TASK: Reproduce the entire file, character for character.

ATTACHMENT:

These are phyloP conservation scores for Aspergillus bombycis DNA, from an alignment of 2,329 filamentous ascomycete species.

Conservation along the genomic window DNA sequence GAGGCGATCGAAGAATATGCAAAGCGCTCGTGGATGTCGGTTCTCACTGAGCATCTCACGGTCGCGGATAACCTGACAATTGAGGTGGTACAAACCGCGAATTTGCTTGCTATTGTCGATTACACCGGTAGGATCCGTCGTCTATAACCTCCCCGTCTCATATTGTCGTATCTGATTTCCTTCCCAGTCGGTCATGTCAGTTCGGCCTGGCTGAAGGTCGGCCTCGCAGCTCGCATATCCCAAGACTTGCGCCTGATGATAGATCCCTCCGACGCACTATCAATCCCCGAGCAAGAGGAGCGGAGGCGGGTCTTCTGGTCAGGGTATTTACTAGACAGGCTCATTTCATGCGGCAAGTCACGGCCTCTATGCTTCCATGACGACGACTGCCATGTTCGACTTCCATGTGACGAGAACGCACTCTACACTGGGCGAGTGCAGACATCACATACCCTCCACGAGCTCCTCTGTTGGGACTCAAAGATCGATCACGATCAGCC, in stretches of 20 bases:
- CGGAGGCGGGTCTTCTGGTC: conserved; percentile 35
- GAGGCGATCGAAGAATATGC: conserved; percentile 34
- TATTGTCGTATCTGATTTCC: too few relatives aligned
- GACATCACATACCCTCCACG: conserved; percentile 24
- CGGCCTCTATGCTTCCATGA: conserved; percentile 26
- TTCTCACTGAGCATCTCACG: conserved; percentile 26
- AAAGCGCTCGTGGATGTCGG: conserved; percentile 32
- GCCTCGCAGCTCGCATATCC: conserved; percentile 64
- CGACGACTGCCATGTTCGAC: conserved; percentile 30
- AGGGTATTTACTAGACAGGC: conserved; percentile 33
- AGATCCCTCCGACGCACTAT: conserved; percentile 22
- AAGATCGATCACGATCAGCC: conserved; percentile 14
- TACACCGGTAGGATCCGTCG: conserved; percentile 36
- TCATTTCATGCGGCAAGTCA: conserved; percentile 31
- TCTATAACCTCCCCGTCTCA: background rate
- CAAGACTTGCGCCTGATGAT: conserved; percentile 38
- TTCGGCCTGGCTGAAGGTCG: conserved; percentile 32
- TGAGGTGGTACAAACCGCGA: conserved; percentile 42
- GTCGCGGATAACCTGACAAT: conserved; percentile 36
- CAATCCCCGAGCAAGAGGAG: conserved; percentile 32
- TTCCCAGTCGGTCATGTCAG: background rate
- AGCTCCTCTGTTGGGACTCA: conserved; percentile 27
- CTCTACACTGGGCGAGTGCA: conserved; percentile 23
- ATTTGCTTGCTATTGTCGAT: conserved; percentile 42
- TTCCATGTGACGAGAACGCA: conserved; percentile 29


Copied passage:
These are phyloP conservation scores for Aspergillus bombycis DNA, from an alignment of 2,329 filamentous ascomycete species.

Conservation along the genomic window DNA sequence GAGGCGATCGAAGAATATGCAAAGCGCTCGTGGATGTCGGTTCTCACTGAGCATCTCACGGTCGCGGATAACCTGACAATTGAGGTGGTACAAACCGCGAATTTGCTTGCTATTGTCGATTACACCGGTAGGATCCGTCGTCTATAACCTCCCCGTCTCATATTGTCGTATCTGATTTCCTTCCCAGTCGGTCATGTCAGTTCGGCCTGGCTGAAGGTCGGCCTCGCAGCTCGCATATCCCAAGACTTGCGCCTGATGATAGATCCCTCCGACGCACTATCAATCCCCGAGCAAGAGGAGCGGAGGCGGGTCTTCTGGTCAGGGTATTTACTAGACAGGCTCATTTCATGCGGCAAGTCACGGCCTCTATGCTTCCATGACGACGACTGCCATGTTCGACTTCCATGTGACGAGAACGCACTCTACACTGGGCGAGTGCAGACATCACATACCCTCCACGAGCTCCTCTGTTGGGACTCAAAGATCGATCACGATCAGCC, in stretches of 20 bases:
- CGGAGGCGGGTCTTCTGGTC: conserved; percentile 35
- GAGGCGATCGAAGAATATGC: conserved; percentile 34
- TATTGTCGTATCTGATTTCC: too few relatives aligned
- GACATCACATACCCTCCACG: conserved; percentile 24
- CGGCCTCTATGCTTCCATGA: conserved; percentile 26
- TTCTCACTGAGCATCTCACG: conserved; percentile 26
- AAAGCGCTCGTGGATGTCGG: conserved; percentile 32
- GCCTCGCAGCTCGCATATCC: conserved; percentile 64
- CGACGACTGCCATGTTCGAC: conserved; percentile 30
- AGGGTATTTACTAGACAGGC: conserved; percentile 33
- AGATCCCTCCGACGCACTAT: conserved; percentile 22
- AAGATCGATCACGATCAGCC: conserved; percentile 14
- TACACCGGTAGGATCCGTCG: conserved; percentile 36
- TCATTTCATGCGGCAAGTCA: conserved; percentile 31
- TCTATAACCTCCCCGTCTCA: background rate
- CAAGACTTGCGCCTGATGAT: conserved; percentile 38
- TTCGGCCTGGCTGAAGGTCG: conserved; percentile 32
- TGAGGTGGTACAAACCGCGA: conserved; percentile 42
- GTCGCGGATAACCTGACAAT: conserved; percentile 36
- CAATCCCCGAGCAAGAGGAG: conserved; percentile 32
- TTCCCAGTCGGTCATGTCAG: background rate
- AGCTCCTCTGTTGGGACTCA: conserved; percentile 27
- CTCTACACTGGGCGAGTGCA: conserved; percentile 23
- ATTTGCTTGCTATTGTCGAT: conserved; percentile 42
- TTCCATGTGACGAGAACGCA: conserved; percentile 29